Grief is contradiction. It’s a strange medley of the subtle and the overwhelming. It’s quiet reflection and loud sobbing. It’s memories that bring deepest sadness — and sentimental laughter. Yes, it happens. When you’re in your grief coma, with your heart in yesterday even as your feet are in tomorrow, the split-personality of grief shows up (or acts up, depending on how you look at it.) Continue reading
Grow old with me; the best is yet to be. Robert Browning
Yes, I AM sappy enough to have hung that innocently hopeful plaque in my bedroom – but it was also the first thing to go after my husband died. It seemed a pretty lousy reminder that growing old together wasn’t on the table.
Remember your first wedding anniversary, when you toasted the 365 that followed your wedding day hoopla? Maybe you congratulated each other on how well you maneuvered those first months of growth, woven together with discovery, change, joy and maybe even a little disillusionment. You made it through the milestone first married year. Like us, you probably made an anniversary toast, as you celebrated each other and the years ahead.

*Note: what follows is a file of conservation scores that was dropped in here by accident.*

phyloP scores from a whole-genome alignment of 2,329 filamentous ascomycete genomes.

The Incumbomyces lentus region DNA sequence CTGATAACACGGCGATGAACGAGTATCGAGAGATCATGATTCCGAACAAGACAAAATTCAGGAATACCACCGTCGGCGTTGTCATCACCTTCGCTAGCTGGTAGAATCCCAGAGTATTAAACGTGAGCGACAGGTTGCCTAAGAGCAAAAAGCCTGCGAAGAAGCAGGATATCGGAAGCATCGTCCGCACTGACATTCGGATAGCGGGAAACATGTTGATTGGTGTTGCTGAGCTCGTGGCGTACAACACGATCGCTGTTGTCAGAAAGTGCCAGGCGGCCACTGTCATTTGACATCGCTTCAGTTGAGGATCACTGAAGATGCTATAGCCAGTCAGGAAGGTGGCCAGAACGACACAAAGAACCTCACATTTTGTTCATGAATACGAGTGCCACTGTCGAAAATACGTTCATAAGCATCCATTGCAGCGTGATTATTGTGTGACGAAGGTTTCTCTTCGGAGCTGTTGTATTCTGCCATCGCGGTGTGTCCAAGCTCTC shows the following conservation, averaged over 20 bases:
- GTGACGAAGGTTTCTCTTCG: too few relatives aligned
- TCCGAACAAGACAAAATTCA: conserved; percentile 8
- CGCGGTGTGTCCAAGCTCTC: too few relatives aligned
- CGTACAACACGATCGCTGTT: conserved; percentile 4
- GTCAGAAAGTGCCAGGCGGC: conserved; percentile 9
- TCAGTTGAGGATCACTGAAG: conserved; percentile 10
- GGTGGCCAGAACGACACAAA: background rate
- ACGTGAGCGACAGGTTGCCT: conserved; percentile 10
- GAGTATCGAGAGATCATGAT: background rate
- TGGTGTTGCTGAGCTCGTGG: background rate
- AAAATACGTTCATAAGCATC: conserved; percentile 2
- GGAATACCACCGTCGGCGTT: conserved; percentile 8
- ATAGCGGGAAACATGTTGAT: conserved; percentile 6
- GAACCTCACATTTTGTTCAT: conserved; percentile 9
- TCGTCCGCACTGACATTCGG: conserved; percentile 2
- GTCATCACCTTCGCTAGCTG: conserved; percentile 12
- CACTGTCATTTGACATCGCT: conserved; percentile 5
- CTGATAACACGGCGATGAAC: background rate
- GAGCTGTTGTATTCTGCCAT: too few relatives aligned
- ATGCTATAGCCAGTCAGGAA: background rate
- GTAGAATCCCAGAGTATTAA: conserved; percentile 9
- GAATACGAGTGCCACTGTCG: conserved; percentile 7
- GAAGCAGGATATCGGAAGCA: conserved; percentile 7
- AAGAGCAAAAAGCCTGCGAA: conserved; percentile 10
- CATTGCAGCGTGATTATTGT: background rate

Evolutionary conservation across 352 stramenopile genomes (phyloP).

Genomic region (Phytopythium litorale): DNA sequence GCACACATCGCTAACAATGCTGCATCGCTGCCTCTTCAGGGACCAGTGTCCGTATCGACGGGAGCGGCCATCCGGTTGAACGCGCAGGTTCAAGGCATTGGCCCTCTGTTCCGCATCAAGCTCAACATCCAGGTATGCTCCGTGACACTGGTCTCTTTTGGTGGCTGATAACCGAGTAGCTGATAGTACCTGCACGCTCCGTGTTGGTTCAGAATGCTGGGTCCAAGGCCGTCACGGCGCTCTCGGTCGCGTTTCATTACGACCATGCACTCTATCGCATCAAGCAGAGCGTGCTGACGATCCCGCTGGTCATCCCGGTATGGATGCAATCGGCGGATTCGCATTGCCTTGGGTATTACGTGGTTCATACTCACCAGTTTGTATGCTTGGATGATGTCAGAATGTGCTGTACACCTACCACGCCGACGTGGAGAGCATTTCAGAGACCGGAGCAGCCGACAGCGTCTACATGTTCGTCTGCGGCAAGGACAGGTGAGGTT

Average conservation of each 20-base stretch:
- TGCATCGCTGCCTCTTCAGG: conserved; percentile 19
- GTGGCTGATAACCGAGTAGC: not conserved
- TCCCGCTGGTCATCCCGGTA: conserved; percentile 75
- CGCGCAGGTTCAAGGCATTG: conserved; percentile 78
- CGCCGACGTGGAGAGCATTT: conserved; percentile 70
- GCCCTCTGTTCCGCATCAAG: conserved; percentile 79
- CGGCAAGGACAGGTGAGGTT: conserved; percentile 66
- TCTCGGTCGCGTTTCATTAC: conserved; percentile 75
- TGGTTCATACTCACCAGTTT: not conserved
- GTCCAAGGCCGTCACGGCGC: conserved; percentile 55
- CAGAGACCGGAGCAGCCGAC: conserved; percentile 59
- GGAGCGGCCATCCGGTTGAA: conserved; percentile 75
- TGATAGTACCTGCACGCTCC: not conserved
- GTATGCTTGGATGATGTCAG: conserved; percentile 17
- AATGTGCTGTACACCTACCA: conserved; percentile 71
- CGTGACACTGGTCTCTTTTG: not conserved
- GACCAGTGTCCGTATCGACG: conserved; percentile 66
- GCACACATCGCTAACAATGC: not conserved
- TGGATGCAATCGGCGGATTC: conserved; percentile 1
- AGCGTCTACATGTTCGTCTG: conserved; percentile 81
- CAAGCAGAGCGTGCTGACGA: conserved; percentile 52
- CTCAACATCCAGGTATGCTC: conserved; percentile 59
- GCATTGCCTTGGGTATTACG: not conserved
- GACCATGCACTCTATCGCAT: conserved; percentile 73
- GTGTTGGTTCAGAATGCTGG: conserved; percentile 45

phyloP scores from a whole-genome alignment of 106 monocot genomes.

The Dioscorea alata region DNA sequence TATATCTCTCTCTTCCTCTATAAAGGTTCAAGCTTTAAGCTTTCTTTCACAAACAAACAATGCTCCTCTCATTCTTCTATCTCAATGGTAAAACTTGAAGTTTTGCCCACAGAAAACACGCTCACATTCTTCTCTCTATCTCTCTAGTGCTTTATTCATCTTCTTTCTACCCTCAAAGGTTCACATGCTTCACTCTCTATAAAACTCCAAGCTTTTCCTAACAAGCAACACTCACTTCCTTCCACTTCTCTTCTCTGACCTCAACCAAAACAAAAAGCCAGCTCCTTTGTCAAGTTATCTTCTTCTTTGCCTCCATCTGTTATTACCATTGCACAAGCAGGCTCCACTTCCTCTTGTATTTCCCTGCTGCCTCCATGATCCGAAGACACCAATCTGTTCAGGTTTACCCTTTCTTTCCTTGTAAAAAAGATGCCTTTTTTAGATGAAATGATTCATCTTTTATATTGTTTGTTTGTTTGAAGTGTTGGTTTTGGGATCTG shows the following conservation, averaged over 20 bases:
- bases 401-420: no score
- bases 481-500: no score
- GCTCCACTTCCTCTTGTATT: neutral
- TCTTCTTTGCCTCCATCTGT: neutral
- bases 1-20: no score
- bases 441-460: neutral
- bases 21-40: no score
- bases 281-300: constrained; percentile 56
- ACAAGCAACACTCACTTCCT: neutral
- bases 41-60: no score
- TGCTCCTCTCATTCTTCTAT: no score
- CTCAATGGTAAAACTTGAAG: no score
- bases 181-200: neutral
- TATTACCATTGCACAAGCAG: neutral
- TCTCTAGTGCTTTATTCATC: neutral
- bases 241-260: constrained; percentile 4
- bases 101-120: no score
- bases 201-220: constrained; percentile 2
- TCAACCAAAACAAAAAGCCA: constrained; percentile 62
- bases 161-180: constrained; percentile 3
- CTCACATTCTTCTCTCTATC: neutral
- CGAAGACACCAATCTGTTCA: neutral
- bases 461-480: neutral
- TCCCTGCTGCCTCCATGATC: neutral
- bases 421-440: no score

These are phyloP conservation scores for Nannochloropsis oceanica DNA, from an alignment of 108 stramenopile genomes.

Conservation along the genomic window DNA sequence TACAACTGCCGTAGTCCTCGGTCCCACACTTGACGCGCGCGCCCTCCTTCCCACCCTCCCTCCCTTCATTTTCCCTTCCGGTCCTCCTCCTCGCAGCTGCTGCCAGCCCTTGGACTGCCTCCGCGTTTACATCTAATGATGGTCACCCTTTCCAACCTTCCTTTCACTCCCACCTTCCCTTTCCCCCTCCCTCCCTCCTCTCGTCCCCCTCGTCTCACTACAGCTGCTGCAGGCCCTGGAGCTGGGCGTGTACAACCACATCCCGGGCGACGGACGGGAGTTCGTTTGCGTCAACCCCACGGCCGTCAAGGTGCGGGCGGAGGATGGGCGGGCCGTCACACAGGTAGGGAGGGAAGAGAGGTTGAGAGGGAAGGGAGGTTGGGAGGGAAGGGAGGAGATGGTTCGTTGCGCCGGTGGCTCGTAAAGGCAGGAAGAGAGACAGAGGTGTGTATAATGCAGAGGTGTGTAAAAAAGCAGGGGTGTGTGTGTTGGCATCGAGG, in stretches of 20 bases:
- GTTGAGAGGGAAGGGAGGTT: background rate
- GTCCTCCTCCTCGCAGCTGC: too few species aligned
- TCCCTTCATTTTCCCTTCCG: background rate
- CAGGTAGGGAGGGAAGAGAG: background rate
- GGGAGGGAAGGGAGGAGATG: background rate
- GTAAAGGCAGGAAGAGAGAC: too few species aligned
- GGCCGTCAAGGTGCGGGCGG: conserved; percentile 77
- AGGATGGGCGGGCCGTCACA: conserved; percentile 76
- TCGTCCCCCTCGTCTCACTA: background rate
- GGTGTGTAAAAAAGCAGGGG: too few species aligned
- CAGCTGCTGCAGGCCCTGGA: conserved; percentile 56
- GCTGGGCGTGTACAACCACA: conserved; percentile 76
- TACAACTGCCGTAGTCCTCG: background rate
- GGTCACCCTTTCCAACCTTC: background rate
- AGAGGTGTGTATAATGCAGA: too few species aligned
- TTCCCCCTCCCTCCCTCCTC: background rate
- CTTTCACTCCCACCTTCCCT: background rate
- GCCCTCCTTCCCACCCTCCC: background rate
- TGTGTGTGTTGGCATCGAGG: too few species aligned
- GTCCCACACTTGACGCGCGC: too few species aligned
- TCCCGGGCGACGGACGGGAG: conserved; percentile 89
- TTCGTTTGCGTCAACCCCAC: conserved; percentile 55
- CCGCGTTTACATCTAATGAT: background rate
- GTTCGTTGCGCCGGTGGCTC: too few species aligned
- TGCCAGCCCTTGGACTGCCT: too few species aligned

Well, this week marks an anniversary, too, but not one I looked forward to. October 14 marks the first anniversary of my husband’s death and there’s nothing to celebrate about that. There’s no joyous newlywed year-end toast nor any of the anniversaries that marked another year of precious memories. All the laughs and kisses once shared with the man I loved will only be given and received this anniversary with all who gather to remember him that day. Continue reading
The Mad Hatter (Alice in Wonderland)
Happy Birthday — NOT. This year’s birthday is still a few days away but I can’t help channel the Mad Hatter, with his lopsided birthday cake, and his kooky wishes for an unbirthday. I’m no Grinch. I love celebrating everyone’s special days even more than my own, but last year, my trusty Libra scales completely tipped over. And they dumped all the ‘Wonderland’ cheer out of me. Last year, the day that marked by birth began a runaway train I didn’t even know I was on — and I was powerless to stop it. That beautiful October jewel of a day tripped off what would be the last week — of my husband’s life.